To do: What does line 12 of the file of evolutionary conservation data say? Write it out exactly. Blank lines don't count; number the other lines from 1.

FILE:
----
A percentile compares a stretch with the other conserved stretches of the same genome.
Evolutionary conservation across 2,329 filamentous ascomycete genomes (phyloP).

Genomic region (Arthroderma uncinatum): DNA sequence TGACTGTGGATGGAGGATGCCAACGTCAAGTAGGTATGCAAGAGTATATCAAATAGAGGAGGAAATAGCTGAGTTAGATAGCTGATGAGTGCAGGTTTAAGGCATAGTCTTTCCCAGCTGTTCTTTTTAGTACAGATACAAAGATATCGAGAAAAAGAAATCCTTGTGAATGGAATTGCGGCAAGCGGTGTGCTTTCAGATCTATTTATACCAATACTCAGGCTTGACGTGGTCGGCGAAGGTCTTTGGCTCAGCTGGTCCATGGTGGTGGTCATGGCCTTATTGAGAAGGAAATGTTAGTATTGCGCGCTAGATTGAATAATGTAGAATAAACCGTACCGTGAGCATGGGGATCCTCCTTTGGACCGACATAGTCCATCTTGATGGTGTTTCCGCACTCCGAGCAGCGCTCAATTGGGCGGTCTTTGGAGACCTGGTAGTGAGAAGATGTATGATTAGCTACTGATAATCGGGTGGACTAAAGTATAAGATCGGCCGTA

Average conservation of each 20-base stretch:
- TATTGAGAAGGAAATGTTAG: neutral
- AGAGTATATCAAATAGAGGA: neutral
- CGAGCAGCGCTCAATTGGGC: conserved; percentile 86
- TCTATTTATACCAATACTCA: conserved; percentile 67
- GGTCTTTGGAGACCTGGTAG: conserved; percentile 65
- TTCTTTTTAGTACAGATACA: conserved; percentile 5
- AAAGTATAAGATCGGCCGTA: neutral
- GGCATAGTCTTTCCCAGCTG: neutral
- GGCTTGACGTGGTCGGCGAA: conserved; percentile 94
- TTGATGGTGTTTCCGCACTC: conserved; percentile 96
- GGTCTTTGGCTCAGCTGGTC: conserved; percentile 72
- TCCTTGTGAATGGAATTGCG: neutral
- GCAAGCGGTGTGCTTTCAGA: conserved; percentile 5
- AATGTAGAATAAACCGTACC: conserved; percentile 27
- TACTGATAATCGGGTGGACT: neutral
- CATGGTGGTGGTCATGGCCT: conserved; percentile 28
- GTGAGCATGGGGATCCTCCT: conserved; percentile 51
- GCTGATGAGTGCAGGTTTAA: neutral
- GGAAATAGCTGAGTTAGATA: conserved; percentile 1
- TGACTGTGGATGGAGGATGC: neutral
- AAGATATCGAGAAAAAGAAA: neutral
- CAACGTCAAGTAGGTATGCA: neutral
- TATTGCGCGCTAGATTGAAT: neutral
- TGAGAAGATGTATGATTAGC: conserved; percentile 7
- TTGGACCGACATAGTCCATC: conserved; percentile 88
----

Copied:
- GGCATAGTCTTTCCCAGCTG: neutral